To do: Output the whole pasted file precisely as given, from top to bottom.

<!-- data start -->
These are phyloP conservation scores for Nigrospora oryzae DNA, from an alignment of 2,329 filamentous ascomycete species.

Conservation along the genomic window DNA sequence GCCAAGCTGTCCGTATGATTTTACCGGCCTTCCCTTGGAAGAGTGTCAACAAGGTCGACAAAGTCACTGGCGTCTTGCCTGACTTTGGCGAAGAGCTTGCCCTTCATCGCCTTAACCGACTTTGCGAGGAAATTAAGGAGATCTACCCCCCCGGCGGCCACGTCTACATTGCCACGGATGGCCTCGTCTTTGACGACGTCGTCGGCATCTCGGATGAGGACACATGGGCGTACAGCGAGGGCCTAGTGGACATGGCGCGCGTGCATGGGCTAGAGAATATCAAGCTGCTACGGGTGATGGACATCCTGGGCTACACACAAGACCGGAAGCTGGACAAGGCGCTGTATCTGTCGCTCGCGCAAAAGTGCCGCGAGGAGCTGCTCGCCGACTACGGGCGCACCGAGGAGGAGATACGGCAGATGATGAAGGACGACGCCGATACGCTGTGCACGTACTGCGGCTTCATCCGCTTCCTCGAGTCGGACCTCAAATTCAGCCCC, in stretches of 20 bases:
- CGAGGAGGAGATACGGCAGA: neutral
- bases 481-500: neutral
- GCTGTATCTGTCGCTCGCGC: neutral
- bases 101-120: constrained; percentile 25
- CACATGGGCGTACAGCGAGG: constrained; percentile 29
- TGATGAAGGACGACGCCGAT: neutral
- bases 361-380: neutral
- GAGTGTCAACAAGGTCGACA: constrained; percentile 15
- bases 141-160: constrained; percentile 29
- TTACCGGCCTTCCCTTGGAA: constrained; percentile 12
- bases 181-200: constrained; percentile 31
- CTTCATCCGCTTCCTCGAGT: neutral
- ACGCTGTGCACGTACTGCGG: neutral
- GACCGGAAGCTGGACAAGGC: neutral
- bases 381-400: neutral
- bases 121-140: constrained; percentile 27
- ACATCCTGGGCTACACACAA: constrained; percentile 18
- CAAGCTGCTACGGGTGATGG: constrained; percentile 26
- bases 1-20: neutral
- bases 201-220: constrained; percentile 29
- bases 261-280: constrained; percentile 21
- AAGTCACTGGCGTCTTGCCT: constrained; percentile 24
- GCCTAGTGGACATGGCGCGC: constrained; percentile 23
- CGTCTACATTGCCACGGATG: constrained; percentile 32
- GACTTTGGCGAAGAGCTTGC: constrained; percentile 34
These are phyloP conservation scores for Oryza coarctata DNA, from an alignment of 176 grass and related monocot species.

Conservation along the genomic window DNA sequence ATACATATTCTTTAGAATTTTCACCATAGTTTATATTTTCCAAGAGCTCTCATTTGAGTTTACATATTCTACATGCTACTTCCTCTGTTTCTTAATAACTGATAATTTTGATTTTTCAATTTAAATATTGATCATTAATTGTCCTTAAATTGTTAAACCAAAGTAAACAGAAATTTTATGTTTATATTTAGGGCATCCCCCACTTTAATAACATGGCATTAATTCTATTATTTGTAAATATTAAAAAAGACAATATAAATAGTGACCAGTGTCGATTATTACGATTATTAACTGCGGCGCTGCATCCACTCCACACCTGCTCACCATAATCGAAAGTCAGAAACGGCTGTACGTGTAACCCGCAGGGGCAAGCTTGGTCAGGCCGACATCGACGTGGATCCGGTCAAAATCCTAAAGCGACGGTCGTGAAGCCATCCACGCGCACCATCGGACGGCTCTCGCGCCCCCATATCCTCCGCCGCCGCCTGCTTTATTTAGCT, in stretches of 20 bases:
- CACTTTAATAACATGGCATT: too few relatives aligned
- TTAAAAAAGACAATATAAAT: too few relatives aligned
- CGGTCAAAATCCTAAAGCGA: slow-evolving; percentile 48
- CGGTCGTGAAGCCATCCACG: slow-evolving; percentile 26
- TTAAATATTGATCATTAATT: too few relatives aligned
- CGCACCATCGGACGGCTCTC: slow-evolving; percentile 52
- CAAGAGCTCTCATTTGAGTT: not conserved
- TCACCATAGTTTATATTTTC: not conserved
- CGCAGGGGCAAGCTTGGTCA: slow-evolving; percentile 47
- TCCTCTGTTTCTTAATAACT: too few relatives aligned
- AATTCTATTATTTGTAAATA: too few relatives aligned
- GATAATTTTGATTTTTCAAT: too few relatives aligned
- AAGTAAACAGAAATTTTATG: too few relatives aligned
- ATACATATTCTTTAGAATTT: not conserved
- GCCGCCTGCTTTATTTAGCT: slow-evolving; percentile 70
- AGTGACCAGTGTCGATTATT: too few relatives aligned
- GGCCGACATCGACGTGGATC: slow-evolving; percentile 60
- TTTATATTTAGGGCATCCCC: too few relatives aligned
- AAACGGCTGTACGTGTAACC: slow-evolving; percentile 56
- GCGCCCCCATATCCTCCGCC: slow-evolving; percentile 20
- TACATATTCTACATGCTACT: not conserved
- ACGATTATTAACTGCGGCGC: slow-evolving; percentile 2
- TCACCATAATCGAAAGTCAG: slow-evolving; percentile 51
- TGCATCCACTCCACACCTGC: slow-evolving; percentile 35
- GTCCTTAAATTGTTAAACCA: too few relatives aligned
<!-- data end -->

These are phyloP conservation scores for Nigrospora oryzae DNA, from an alignment of 2,329 filamentous ascomycete species.

Conservation along the genomic window DNA sequence GCCAAGCTGTCCGTATGATTTTACCGGCCTTCCCTTGGAAGAGTGTCAACAAGGTCGACAAAGTCACTGGCGTCTTGCCTGACTTTGGCGAAGAGCTTGCCCTTCATCGCCTTAACCGACTTTGCGAGGAAATTAAGGAGATCTACCCCCCCGGCGGCCACGTCTACATTGCCACGGATGGCCTCGTCTTTGACGACGTCGTCGGCATCTCGGATGAGGACACATGGGCGTACAGCGAGGGCCTAGTGGACATGGCGCGCGTGCATGGGCTAGAGAATATCAAGCTGCTACGGGTGATGGACATCCTGGGCTACACACAAGACCGGAAGCTGGACAAGGCGCTGTATCTGTCGCTCGCGCAAAAGTGCCGCGAGGAGCTGCTCGCCGACTACGGGCGCACCGAGGAGGAGATACGGCAGATGATGAAGGACGACGCCGATACGCTGTGCACGTACTGCGGCTTCATCCGCTTCCTCGAGTCGGACCTCAAATTCAGCCCC, in stretches of 20 bases:
- CGAGGAGGAGATACGGCAGA: neutral
- bases 481-500: neutral
- GCTGTATCTGTCGCTCGCGC: neutral
- bases 101-120: constrained; percentile 25
- CACATGGGCGTACAGCGAGG: constrained; percentile 29
- TGATGAAGGACGACGCCGAT: neutral
- bases 361-380: neutral
- GAGTGTCAACAAGGTCGACA: constrained; percentile 15
- bases 141-160: constrained; percentile 29
- TTACCGGCCTTCCCTTGGAA: constrained; percentile 12
- bases 181-200: constrained; percentile 31
- CTTCATCCGCTTCCTCGAGT: neutral
- ACGCTGTGCACGTACTGCGG: neutral
- GACCGGAAGCTGGACAAGGC: neutral
- bases 381-400: neutral
- bases 121-140: constrained; percentile 27
- ACATCCTGGGCTACACACAA: constrained; percentile 18
- CAAGCTGCTACGGGTGATGG: constrained; percentile 26
- bases 1-20: neutral
- bases 201-220: constrained; percentile 29
- bases 261-280: constrained; percentile 21
- AAGTCACTGGCGTCTTGCCT: constrained; percentile 24
- GCCTAGTGGACATGGCGCGC: constrained; percentile 23
- CGTCTACATTGCCACGGATG: constrained; percentile 32
- GACTTTGGCGAAGAGCTTGC: constrained; percentile 34
These are phyloP conservation scores for Oryza coarctata DNA, from an alignment of 176 grass and related monocot species.

Conservation along the genomic window DNA sequence ATACATATTCTTTAGAATTTTCACCATAGTTTATATTTTCCAAGAGCTCTCATTTGAGTTTACATATTCTACATGCTACTTCCTCTGTTTCTTAATAACTGATAATTTTGATTTTTCAATTTAAATATTGATCATTAATTGTCCTTAAATTGTTAAACCAAAGTAAACAGAAATTTTATGTTTATATTTAGGGCATCCCCCACTTTAATAACATGGCATTAATTCTATTATTTGTAAATATTAAAAAAGACAATATAAATAGTGACCAGTGTCGATTATTACGATTATTAACTGCGGCGCTGCATCCACTCCACACCTGCTCACCATAATCGAAAGTCAGAAACGGCTGTACGTGTAACCCGCAGGGGCAAGCTTGGTCAGGCCGACATCGACGTGGATCCGGTCAAAATCCTAAAGCGACGGTCGTGAAGCCATCCACGCGCACCATCGGACGGCTCTCGCGCCCCCATATCCTCCGCCGCCGCCTGCTTTATTTAGCT, in stretches of 20 bases:
- CACTTTAATAACATGGCATT: too few relatives aligned
- TTAAAAAAGACAATATAAAT: too few relatives aligned
- CGGTCAAAATCCTAAAGCGA: slow-evolving; percentile 48
- CGGTCGTGAAGCCATCCACG: slow-evolving; percentile 26
- TTAAATATTGATCATTAATT: too few relatives aligned
- CGCACCATCGGACGGCTCTC: slow-evolving; percentile 52
- CAAGAGCTCTCATTTGAGTT: not conserved
- TCACCATAGTTTATATTTTC: not conserved
- CGCAGGGGCAAGCTTGGTCA: slow-evolving; percentile 47
- TCCTCTGTTTCTTAATAACT: too few relatives aligned
- AATTCTATTATTTGTAAATA: too few relatives aligned
- GATAATTTTGATTTTTCAAT: too few relatives aligned
- AAGTAAACAGAAATTTTATG: too few relatives aligned
- ATACATATTCTTTAGAATTT: not conserved
- GCCGCCTGCTTTATTTAGCT: slow-evolving; percentile 70
- AGTGACCAGTGTCGATTATT: too few relatives aligned
- GGCCGACATCGACGTGGATC: slow-evolving; percentile 60
- TTTATATTTAGGGCATCCCC: too few relatives aligned
- AAACGGCTGTACGTGTAACC: slow-evolving; percentile 56
- GCGCCCCCATATCCTCCGCC: slow-evolving; percentile 20
- TACATATTCTACATGCTACT: not conserved
- ACGATTATTAACTGCGGCGC: slow-evolving; percentile 2
- TCACCATAATCGAAAGTCAG: slow-evolving; percentile 51
- TGCATCCACTCCACACCTGC: slow-evolving; percentile 35
- GTCCTTAAATTGTTAAACCA: too few relatives aligned